Skip to Main Content
It looks like you're using Internet Explorer 11 or older. This website works best with modern browsers such as the latest versions of Chrome, Firefox, Safari, and Edge. If you continue with this browser, you may see unexpected results.

Get started with research

Learn how to use the library resources to get started with your research.

Do background research

Searching for background information helps you to get an overview and determine questions or perspectives about your topic.
 

Google can be a good place to get grounded, as you will find news articles, top hits, and Wikipedia entries, all of which can provide a good overview of your topic. Visit the subtopics under "Do background research" in this guide for specific tips on using Google and Wikipedia for preliminary searching.

Depending on your topic, you will likely have to look in a variety of places to find what you need. It is unrealistic to only use simple Google searches for your work as it will not provide you with everything you need to support your academic papers.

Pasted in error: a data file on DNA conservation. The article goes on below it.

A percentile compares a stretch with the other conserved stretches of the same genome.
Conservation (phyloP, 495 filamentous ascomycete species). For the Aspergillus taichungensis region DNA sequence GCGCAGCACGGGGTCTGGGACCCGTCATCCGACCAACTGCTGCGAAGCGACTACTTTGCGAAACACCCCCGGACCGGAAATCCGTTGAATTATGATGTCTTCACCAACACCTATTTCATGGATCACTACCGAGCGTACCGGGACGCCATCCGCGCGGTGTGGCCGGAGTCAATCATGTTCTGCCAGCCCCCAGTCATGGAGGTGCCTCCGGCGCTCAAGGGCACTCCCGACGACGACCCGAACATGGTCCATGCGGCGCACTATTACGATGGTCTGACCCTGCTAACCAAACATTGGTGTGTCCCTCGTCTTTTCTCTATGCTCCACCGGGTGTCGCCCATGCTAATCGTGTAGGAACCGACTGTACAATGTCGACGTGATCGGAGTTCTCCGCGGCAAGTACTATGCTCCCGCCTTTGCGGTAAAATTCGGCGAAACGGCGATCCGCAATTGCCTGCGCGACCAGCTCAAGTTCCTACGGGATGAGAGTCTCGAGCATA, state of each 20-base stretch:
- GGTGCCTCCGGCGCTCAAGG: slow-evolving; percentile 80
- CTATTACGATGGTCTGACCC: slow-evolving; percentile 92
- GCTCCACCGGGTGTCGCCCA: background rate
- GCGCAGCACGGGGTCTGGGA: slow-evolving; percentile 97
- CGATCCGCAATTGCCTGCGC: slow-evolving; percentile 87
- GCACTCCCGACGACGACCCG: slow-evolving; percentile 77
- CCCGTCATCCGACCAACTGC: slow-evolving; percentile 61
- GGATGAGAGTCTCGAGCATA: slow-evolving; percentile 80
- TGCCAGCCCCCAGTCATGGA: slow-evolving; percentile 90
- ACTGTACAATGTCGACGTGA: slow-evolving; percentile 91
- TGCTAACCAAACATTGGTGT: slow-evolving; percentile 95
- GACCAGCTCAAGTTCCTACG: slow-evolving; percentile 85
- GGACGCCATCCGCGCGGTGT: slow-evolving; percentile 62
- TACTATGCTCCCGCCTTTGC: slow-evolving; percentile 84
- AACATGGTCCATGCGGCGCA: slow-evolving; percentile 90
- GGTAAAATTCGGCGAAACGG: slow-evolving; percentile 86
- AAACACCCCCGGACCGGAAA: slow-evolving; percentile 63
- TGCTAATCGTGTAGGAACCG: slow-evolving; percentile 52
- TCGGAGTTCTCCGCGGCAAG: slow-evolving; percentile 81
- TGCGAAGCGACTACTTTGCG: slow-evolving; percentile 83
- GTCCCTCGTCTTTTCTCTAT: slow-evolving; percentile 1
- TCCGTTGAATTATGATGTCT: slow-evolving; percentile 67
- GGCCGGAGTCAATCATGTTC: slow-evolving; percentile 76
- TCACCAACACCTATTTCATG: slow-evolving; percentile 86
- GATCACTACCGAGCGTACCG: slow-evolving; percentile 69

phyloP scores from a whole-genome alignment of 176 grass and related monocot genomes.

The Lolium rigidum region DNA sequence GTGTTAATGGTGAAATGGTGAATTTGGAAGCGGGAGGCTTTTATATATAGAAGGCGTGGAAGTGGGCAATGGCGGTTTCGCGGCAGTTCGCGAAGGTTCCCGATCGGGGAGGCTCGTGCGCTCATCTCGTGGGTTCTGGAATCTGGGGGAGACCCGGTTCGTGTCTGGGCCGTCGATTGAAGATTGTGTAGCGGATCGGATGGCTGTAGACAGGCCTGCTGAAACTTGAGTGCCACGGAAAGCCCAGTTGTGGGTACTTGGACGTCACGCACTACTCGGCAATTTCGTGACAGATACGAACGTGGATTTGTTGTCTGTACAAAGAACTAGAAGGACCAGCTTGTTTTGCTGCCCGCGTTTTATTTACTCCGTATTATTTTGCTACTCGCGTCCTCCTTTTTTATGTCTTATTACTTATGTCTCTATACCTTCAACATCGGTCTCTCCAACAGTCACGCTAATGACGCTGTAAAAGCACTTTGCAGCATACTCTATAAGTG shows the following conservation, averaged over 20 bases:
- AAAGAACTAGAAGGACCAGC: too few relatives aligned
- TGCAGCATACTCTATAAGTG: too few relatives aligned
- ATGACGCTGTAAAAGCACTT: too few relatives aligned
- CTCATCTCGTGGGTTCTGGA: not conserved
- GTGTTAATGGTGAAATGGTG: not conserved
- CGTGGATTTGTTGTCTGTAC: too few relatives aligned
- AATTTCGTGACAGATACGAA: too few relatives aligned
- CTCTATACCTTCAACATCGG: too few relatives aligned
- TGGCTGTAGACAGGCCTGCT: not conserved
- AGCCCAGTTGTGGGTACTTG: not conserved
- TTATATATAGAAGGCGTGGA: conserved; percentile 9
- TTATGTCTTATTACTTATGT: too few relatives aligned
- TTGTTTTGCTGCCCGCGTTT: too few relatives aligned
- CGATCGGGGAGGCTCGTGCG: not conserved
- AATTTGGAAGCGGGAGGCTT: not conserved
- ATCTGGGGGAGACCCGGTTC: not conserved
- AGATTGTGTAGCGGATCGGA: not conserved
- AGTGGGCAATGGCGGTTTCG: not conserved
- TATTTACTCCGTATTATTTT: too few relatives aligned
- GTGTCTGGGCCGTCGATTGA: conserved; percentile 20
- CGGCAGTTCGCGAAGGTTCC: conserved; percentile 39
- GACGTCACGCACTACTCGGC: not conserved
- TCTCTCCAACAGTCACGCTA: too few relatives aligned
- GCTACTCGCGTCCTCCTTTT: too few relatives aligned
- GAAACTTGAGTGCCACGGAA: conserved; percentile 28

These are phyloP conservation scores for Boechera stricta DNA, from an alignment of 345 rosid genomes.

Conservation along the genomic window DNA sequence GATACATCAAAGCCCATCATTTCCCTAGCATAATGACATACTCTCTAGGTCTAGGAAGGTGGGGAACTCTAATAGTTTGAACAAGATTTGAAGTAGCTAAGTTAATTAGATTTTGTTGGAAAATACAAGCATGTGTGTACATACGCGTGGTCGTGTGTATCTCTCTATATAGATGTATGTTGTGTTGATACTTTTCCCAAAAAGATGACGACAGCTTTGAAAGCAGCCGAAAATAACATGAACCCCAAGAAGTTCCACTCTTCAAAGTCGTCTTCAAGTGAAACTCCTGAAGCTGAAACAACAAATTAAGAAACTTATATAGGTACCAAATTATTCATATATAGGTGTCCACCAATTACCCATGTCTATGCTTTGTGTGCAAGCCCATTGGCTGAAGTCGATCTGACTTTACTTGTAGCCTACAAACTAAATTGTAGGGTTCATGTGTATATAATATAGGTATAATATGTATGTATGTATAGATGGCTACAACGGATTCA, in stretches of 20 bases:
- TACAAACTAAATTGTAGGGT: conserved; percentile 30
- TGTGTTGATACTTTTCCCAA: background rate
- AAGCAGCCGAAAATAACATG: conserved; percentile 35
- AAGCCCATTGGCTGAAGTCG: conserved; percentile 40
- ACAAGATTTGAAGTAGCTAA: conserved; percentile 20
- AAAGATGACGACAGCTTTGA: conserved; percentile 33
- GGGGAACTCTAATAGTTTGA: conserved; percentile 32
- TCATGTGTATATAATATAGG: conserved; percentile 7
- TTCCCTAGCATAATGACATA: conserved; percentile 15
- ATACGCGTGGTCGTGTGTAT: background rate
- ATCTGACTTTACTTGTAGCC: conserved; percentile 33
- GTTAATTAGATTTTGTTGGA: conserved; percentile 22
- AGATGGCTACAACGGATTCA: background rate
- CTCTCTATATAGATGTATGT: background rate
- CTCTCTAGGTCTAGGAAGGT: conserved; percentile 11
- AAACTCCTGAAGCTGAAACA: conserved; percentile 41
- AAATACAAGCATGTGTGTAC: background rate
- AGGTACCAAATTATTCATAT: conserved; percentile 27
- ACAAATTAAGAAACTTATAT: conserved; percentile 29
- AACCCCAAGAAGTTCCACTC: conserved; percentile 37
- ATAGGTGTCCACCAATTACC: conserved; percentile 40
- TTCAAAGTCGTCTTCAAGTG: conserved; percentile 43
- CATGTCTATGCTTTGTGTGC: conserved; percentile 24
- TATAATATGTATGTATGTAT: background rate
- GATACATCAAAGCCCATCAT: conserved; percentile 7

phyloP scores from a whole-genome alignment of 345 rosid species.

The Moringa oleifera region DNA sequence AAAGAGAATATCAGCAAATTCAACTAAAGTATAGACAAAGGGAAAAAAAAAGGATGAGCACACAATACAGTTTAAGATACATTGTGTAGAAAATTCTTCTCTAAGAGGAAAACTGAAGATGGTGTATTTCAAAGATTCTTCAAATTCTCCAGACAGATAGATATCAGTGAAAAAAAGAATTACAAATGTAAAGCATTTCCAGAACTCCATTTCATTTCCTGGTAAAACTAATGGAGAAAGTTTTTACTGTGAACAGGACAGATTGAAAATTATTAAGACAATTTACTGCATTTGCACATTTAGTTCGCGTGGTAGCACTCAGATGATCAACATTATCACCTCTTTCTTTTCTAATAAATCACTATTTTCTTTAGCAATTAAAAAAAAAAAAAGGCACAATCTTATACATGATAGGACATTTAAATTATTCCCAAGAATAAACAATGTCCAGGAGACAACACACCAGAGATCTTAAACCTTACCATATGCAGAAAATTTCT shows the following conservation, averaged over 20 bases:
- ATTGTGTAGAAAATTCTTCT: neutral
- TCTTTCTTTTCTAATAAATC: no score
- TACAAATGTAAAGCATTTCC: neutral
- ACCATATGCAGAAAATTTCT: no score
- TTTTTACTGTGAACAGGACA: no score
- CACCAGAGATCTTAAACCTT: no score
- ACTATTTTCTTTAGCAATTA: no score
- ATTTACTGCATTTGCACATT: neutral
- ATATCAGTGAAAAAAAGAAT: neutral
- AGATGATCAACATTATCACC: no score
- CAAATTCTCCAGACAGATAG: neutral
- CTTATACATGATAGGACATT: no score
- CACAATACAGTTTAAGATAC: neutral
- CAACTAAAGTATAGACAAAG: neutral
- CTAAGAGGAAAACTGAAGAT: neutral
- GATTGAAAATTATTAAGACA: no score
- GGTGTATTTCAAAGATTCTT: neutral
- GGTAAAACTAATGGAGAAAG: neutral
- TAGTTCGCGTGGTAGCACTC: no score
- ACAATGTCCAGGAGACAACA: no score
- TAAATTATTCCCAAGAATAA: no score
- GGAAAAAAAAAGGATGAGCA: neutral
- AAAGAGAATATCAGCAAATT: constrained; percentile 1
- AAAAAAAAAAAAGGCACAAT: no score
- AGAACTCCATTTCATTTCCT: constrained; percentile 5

Information comes in a variety of packages, including:

  • books
  • journal articles
  • conference proceedings
  • government documents
  • policy briefs
  • reports
  • white papers
  • laws and legislation
  • statistics and data
  • newspapers
  • blogs
  • video sharing sites (e.g. YouTube)

Scholarly books, journal articles and conference proceedings are typically the most valued types of academic publishing. Academics and students alike are usually required to cite these kinds of sources when writing academic papers. Depending on your topic, though, other document types can be useful as well. Grey literature, for example, written by subject experts and published by governments or research groups, can be very relevant and reliable. Trade journals, written for practitioners rather than scholars, offer a perspective not included in scholarly literature.